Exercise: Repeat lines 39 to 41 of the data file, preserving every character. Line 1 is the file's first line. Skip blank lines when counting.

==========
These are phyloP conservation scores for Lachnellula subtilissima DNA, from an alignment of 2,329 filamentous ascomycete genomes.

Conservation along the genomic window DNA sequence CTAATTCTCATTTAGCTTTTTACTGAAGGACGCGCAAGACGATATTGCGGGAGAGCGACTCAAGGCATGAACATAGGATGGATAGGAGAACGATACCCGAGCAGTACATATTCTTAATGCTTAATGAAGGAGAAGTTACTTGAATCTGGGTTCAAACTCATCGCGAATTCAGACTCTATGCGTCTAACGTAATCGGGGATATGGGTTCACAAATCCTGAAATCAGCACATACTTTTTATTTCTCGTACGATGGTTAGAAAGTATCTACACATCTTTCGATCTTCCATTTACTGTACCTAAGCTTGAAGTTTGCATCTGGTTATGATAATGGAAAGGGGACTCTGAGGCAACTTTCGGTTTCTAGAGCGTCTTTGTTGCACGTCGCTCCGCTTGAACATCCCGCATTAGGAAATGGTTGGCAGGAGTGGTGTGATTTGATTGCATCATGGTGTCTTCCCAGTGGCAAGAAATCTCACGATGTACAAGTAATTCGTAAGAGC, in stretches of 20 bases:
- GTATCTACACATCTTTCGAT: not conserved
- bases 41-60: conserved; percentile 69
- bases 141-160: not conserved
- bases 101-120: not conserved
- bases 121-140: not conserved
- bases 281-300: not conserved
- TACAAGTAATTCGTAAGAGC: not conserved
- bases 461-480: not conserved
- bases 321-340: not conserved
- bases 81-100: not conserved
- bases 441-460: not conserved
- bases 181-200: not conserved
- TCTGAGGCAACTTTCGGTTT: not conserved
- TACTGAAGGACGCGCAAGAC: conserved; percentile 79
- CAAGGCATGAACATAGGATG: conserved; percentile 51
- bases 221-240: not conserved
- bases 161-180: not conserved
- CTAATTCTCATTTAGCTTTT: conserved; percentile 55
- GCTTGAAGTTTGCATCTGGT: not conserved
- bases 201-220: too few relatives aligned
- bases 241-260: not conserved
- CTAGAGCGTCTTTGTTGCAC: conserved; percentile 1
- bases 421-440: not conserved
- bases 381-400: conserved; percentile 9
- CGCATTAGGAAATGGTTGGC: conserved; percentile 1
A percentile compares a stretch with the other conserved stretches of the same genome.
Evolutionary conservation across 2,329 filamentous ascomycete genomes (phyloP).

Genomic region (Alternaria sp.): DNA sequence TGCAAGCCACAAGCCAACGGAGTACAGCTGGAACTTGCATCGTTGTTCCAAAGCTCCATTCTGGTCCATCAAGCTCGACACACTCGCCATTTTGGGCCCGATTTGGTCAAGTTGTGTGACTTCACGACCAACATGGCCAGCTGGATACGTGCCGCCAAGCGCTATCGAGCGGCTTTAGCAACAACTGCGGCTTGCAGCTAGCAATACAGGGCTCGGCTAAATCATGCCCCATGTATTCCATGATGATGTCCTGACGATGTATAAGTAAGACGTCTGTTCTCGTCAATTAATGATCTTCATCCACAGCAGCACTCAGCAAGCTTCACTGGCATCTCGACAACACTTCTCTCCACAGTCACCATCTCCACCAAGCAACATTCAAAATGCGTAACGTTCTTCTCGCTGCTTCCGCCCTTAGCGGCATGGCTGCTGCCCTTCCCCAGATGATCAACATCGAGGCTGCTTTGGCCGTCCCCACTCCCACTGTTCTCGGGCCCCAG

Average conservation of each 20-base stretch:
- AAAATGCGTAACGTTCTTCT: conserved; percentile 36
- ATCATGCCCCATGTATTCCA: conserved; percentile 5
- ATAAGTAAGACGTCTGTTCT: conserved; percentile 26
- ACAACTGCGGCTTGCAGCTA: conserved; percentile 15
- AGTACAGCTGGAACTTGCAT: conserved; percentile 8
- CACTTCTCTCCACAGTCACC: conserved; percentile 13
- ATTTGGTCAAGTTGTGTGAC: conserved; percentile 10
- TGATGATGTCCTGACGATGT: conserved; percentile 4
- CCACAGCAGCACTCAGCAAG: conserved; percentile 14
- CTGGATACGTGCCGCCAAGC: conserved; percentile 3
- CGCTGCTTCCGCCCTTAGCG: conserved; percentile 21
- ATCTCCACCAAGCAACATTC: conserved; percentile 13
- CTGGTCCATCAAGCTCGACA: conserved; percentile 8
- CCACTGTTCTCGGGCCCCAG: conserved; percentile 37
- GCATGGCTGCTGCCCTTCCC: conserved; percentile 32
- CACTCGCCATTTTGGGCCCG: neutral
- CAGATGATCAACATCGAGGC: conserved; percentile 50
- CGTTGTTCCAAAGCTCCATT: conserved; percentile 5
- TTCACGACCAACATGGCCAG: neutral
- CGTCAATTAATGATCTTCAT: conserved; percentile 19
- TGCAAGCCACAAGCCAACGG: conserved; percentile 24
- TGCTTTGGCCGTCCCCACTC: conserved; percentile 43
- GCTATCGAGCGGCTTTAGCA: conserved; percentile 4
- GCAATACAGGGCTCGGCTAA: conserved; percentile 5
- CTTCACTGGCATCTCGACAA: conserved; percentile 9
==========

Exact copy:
- TGATGATGTCCTGACGATGT: conserved; percentile 4
- CCACAGCAGCACTCAGCAAG: conserved; percentile 14
- CTGGATACGTGCCGCCAAGC: conserved; percentile 3